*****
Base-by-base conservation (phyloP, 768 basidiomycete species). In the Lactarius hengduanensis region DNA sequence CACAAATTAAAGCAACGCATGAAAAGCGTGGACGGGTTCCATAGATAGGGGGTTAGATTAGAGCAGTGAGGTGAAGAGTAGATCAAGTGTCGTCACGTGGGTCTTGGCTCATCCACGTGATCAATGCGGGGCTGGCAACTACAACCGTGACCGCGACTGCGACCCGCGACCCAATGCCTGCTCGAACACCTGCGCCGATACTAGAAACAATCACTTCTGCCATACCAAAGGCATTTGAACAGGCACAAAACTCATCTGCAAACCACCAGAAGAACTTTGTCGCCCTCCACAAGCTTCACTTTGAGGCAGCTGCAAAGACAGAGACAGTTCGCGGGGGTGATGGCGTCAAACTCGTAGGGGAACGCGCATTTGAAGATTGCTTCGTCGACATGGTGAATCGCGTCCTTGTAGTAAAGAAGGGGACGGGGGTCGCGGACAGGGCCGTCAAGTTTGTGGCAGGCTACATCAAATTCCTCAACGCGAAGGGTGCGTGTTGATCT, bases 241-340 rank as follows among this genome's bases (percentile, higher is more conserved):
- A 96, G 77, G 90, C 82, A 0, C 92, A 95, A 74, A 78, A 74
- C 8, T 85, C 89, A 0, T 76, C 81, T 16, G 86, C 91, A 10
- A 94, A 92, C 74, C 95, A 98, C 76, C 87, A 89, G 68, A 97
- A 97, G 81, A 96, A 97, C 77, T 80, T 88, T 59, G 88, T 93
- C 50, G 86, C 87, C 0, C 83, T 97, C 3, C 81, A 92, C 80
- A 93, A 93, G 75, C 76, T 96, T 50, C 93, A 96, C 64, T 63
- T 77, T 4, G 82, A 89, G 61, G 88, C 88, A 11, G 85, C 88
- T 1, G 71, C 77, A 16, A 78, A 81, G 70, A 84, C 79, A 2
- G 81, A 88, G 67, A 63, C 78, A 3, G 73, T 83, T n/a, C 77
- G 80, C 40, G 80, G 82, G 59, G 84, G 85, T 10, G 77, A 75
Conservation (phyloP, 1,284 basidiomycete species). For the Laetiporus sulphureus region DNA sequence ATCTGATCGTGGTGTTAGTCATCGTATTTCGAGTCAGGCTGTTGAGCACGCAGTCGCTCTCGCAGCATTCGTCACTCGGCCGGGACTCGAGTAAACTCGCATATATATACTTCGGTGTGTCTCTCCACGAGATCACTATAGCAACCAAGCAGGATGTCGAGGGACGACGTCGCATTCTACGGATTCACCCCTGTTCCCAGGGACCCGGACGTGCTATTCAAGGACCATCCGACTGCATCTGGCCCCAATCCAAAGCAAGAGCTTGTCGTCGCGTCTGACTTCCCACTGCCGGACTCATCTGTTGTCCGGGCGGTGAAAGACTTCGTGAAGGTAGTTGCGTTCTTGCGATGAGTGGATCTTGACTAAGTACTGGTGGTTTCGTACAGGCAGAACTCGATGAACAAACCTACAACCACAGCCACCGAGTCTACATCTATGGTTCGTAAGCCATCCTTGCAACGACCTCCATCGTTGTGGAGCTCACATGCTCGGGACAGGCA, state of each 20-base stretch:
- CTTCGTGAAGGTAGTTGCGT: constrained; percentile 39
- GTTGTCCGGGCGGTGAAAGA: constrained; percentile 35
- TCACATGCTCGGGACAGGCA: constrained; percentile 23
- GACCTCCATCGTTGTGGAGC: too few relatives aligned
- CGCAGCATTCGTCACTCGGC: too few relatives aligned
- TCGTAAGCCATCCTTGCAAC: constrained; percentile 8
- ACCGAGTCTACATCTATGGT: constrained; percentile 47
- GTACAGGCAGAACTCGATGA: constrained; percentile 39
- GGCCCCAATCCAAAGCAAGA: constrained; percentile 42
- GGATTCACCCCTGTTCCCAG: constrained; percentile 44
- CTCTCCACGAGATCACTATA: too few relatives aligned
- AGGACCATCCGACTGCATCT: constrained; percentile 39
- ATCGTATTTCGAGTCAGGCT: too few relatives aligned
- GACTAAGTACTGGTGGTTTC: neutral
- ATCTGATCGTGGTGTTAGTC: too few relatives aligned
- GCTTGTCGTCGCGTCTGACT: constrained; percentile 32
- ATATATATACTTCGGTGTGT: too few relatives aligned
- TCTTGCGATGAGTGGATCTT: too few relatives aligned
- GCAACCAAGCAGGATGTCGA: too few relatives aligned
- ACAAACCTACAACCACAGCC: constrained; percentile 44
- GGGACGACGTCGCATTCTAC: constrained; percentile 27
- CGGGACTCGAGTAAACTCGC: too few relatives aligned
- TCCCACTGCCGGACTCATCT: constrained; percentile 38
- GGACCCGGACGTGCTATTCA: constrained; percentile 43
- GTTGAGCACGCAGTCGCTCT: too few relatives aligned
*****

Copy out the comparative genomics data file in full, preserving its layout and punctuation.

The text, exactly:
Base-by-base conservation (phyloP, 768 basidiomycete species). In the Lactarius hengduanensis region DNA sequence CACAAATTAAAGCAACGCATGAAAAGCGTGGACGGGTTCCATAGATAGGGGGTTAGATTAGAGCAGTGAGGTGAAGAGTAGATCAAGTGTCGTCACGTGGGTCTTGGCTCATCCACGTGATCAATGCGGGGCTGGCAACTACAACCGTGACCGCGACTGCGACCCGCGACCCAATGCCTGCTCGAACACCTGCGCCGATACTAGAAACAATCACTTCTGCCATACCAAAGGCATTTGAACAGGCACAAAACTCATCTGCAAACCACCAGAAGAACTTTGTCGCCCTCCACAAGCTTCACTTTGAGGCAGCTGCAAAGACAGAGACAGTTCGCGGGGGTGATGGCGTCAAACTCGTAGGGGAACGCGCATTTGAAGATTGCTTCGTCGACATGGTGAATCGCGTCCTTGTAGTAAAGAAGGGGACGGGGGTCGCGGACAGGGCCGTCAAGTTTGTGGCAGGCTACATCAAATTCCTCAACGCGAAGGGTGCGTGTTGATCT, bases 241-340 rank as follows among this genome's bases (percentile, higher is more conserved):
- A 96, G 77, G 90, C 82, A 0, C 92, A 95, A 74, A 78, A 74
- C 8, T 85, C 89, A 0, T 76, C 81, T 16, G 86, C 91, A 10
- A 94, A 92, C 74, C 95, A 98, C 76, C 87, A 89, G 68, A 97
- A 97, G 81, A 96, A 97, C 77, T 80, T 88, T 59, G 88, T 93
- C 50, G 86, C 87, C 0, C 83, T 97, C 3, C 81, A 92, C 80
- A 93, A 93, G 75, C 76, T 96, T 50, C 93, A 96, C 64, T 63
- T 77, T 4, G 82, A 89, G 61, G 88, C 88, A 11, G 85, C 88
- T 1, G 71, C 77, A 16, A 78, A 81, G 70, A 84, C 79, A 2
- G 81, A 88, G 67, A 63, C 78, A 3, G 73, T 83, T n/a, C 77
- G 80, C 40, G 80, G 82, G 59, G 84, G 85, T 10, G 77, A 75
Conservation (phyloP, 1,284 basidiomycete species). For the Laetiporus sulphureus region DNA sequence ATCTGATCGTGGTGTTAGTCATCGTATTTCGAGTCAGGCTGTTGAGCACGCAGTCGCTCTCGCAGCATTCGTCACTCGGCCGGGACTCGAGTAAACTCGCATATATATACTTCGGTGTGTCTCTCCACGAGATCACTATAGCAACCAAGCAGGATGTCGAGGGACGACGTCGCATTCTACGGATTCACCCCTGTTCCCAGGGACCCGGACGTGCTATTCAAGGACCATCCGACTGCATCTGGCCCCAATCCAAAGCAAGAGCTTGTCGTCGCGTCTGACTTCCCACTGCCGGACTCATCTGTTGTCCGGGCGGTGAAAGACTTCGTGAAGGTAGTTGCGTTCTTGCGATGAGTGGATCTTGACTAAGTACTGGTGGTTTCGTACAGGCAGAACTCGATGAACAAACCTACAACCACAGCCACCGAGTCTACATCTATGGTTCGTAAGCCATCCTTGCAACGACCTCCATCGTTGTGGAGCTCACATGCTCGGGACAGGCA, state of each 20-base stretch:
- CTTCGTGAAGGTAGTTGCGT: constrained; percentile 39
- GTTGTCCGGGCGGTGAAAGA: constrained; percentile 35
- TCACATGCTCGGGACAGGCA: constrained; percentile 23
- GACCTCCATCGTTGTGGAGC: too few relatives aligned
- CGCAGCATTCGTCACTCGGC: too few relatives aligned
- TCGTAAGCCATCCTTGCAAC: constrained; percentile 8
- ACCGAGTCTACATCTATGGT: constrained; percentile 47
- GTACAGGCAGAACTCGATGA: constrained; percentile 39
- GGCCCCAATCCAAAGCAAGA: constrained; percentile 42
- GGATTCACCCCTGTTCCCAG: constrained; percentile 44
- CTCTCCACGAGATCACTATA: too few relatives aligned
- AGGACCATCCGACTGCATCT: constrained; percentile 39
- ATCGTATTTCGAGTCAGGCT: too few relatives aligned
- GACTAAGTACTGGTGGTTTC: neutral
- ATCTGATCGTGGTGTTAGTC: too few relatives aligned
- GCTTGTCGTCGCGTCTGACT: constrained; percentile 32
- ATATATATACTTCGGTGTGT: too few relatives aligned
- TCTTGCGATGAGTGGATCTT: too few relatives aligned
- GCAACCAAGCAGGATGTCGA: too few relatives aligned
- ACAAACCTACAACCACAGCC: constrained; percentile 44
- GGGACGACGTCGCATTCTAC: constrained; percentile 27
- CGGGACTCGAGTAAACTCGC: too few relatives aligned
- TCCCACTGCCGGACTCATCT: constrained; percentile 38
- GGACCCGGACGTGCTATTCA: constrained; percentile 43
- GTTGAGCACGCAGTCGCTCT: too few relatives aligned